Tim Smith, the charismatic frontman of influential British rock band Cardiacs, has died at the age of 59.
The cult group formed in 1977 and have been cited as an influence by the likes of Blur and Radiohead.
They amassed a dedicated fanbase in the 80s but had been on hiatus since 2008, when Smith suffered brain damage after a heart attack and two strokes.
Smith’s brother and bandmate Jim wrote on their website on Wednesday that he “passed away suddenly last night”.
Two years ago, the band revealed the singer had developed the rare neurological disorder dystonia, which impaired his ability to speak and caused muscle spasms.
Cardiacs, originally known as Cardiac Arrest, fused punk rock with more melodious art-pop, thrash metal, prog and psychedelia.
When the Surrey-born Smith brothers formed the band, Tim originally took on guitar and backing vocal duties, before a personnel change saw him promoted to frontman.
They released eight albums and would also inspire bands like Napalm Death and Faith No More.
In 2011, Blur frontman Damon Albarn told Louder Than War: “Cardiacs were an early inspiration for all of us in Blur. I remember one of their gigs at ULU. It was amazing, one of the most magical live performances I’ve ever seen.”
Writing in The Guardian in 2015, journalist Pete Cashmore described them as “uncategorisable – a band who could be lovely one moment and unlistenable the next. But they inspire fierce devotion”.
On Wednesday, Mary Wren, who ran Cardiacs’ record label, wrote: “His fans loved him. He changed people for the better. He saved lives.
“His music was a refuge for those in need and he never locked his door or turned anyone away. I feel as if church bells across the land should be ringing out his name.”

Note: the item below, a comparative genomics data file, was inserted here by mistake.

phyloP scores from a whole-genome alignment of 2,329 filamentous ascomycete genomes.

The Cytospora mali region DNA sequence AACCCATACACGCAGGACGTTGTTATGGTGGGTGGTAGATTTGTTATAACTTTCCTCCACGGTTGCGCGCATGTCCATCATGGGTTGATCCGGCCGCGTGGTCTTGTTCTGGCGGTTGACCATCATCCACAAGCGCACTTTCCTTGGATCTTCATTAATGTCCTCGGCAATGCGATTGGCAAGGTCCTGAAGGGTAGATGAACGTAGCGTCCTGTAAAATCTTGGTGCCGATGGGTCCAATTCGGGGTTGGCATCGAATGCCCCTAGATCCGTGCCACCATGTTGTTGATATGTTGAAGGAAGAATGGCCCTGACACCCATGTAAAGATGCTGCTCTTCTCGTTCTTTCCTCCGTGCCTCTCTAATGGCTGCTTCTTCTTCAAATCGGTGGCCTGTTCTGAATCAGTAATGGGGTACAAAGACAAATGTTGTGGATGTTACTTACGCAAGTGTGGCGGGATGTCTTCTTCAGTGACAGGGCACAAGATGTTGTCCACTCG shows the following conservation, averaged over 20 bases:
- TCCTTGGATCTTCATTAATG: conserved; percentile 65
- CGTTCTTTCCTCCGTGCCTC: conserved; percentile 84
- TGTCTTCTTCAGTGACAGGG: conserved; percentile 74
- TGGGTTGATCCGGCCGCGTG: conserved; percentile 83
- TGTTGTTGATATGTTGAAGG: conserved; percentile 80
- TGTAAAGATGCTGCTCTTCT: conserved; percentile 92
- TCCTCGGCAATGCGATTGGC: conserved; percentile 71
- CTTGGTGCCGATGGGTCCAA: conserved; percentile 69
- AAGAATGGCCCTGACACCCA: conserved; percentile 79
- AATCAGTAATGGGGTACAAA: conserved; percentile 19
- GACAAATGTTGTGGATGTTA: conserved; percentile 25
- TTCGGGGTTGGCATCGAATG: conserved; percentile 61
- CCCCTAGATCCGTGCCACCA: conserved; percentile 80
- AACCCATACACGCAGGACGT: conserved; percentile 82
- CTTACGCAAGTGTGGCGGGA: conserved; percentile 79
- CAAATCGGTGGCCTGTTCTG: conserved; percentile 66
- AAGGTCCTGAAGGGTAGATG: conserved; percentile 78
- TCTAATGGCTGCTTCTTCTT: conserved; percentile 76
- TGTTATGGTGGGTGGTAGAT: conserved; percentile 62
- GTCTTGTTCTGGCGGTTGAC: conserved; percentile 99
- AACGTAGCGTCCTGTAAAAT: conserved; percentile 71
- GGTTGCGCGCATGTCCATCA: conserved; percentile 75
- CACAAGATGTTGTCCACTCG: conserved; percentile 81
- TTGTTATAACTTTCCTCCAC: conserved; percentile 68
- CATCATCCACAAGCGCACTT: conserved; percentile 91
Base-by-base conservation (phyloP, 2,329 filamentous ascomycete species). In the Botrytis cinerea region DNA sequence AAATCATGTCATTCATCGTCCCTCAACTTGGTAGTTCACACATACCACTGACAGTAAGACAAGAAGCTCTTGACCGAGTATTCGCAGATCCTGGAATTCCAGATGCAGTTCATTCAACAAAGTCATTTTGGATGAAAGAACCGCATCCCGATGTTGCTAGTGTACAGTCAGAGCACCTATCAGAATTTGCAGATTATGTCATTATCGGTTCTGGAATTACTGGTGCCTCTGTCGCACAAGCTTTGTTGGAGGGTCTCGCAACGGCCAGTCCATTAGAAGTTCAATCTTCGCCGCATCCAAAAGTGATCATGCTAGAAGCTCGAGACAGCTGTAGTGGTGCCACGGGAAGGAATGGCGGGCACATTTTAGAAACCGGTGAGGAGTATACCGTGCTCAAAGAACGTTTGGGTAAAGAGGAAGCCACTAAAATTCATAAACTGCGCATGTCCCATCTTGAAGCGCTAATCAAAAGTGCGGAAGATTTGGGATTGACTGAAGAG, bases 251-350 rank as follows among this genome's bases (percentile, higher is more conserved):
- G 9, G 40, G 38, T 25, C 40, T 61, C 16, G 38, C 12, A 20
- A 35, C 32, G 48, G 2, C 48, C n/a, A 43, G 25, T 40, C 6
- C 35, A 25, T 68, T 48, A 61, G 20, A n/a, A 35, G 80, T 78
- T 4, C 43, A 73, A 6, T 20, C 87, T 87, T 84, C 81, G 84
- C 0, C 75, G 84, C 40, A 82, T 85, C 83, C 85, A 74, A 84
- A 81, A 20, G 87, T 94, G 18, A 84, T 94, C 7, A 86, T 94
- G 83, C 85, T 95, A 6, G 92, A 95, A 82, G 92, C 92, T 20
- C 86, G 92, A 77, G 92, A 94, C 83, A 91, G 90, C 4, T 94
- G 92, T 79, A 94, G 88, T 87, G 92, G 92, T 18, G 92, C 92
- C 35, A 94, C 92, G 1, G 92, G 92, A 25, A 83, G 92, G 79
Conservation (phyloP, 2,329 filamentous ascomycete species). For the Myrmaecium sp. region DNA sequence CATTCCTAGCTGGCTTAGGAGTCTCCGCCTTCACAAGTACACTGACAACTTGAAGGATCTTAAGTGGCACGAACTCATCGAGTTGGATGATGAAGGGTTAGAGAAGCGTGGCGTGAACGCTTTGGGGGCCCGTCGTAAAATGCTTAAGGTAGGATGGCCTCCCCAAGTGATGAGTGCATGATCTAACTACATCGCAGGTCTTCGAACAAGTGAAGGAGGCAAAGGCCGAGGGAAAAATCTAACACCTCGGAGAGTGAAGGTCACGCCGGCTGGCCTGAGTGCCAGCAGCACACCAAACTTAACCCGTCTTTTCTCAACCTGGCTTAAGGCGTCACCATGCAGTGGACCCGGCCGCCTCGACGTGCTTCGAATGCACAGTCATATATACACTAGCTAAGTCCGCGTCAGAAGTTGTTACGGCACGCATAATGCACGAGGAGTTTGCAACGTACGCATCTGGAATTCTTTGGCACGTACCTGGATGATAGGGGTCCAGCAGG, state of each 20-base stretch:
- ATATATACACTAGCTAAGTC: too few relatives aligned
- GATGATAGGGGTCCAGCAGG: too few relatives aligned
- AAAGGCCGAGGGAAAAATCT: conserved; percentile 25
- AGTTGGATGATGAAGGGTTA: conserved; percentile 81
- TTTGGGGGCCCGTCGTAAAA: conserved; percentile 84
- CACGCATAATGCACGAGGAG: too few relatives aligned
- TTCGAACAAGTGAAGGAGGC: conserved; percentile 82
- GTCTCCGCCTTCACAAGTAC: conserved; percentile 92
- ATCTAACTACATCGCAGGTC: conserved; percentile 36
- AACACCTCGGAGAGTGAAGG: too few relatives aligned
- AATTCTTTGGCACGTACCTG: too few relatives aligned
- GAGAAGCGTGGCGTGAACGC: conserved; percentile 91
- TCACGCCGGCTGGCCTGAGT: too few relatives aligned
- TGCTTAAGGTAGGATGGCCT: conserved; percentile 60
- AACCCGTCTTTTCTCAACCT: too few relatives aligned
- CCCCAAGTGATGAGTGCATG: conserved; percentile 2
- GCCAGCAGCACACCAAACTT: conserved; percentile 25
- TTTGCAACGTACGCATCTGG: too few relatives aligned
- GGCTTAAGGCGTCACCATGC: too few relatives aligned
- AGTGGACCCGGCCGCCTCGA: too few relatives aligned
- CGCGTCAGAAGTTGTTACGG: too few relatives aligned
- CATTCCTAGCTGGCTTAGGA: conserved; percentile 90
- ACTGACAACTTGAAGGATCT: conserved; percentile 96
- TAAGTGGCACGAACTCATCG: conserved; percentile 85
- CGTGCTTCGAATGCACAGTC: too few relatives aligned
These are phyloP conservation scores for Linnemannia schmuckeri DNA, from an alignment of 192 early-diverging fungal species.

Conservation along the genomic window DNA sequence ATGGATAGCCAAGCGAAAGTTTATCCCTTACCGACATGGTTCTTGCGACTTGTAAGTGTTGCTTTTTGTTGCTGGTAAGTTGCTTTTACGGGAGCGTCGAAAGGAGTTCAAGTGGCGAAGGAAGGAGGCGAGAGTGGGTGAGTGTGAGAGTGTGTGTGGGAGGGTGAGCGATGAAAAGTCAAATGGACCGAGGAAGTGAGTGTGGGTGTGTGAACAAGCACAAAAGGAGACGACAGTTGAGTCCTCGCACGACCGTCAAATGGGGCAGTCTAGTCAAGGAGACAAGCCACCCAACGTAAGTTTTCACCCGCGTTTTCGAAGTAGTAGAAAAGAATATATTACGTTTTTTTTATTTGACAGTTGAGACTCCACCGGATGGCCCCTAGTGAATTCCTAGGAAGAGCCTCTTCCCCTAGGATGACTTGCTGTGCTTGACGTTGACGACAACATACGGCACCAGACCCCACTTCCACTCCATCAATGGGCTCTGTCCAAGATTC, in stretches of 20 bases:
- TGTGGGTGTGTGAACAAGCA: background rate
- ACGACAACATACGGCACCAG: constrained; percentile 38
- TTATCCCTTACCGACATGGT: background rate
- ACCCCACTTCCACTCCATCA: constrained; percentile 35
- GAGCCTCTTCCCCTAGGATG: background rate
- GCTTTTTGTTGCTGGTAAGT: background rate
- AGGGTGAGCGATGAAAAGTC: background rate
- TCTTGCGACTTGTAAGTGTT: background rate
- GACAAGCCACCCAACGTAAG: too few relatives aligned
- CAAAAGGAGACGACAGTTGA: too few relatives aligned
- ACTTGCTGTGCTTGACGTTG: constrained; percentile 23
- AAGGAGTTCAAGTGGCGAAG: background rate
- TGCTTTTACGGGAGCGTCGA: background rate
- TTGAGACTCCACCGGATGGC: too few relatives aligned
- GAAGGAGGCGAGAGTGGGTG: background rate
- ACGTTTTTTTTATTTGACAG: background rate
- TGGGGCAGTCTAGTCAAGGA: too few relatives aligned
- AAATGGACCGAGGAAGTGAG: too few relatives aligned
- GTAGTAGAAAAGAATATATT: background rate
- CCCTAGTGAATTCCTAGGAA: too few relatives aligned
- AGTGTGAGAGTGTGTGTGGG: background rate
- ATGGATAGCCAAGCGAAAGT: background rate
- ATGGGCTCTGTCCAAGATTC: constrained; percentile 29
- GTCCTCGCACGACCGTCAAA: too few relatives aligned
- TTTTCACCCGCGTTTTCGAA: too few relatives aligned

In 2018, Smith spoke about his health struggles to The Quietus. He likened his condition to “wearing a skintight bodysuit made of fishnet all around you with electrical pulses going all the time”.
He said: “This is what my body feels like unless I fall asleep. This I have called my digital pain, and bashing my head or something what hurts loads or any sort of normal pain, like toothache, I call analogue. Also, I can’t write or hold a pen or use a computer.”
Smith took a break from Cardiacs in the 90s to work on other musical projects, including Sea Nymphs and Spratleys’ Japs, and later worked as a producer, video director and record label boss.
Following his ill health, events known as The Alphabet Business Conventions were held to raise funds for his recovery.
Reacting to his death on Wednesday, pop critic Simon Price described Smith as “a lovely man”.
“Incredibly sad to hear about the passing of Cardiacs’ Tim Smith,” added author Rhodri Marsden.
“A unique musical mind, a wonderful man. What a… day. But he’ll always be the dazzling light at the centre of a huge musical family.”
TV journalist Matthew Wright described his death as “a sad day for music”.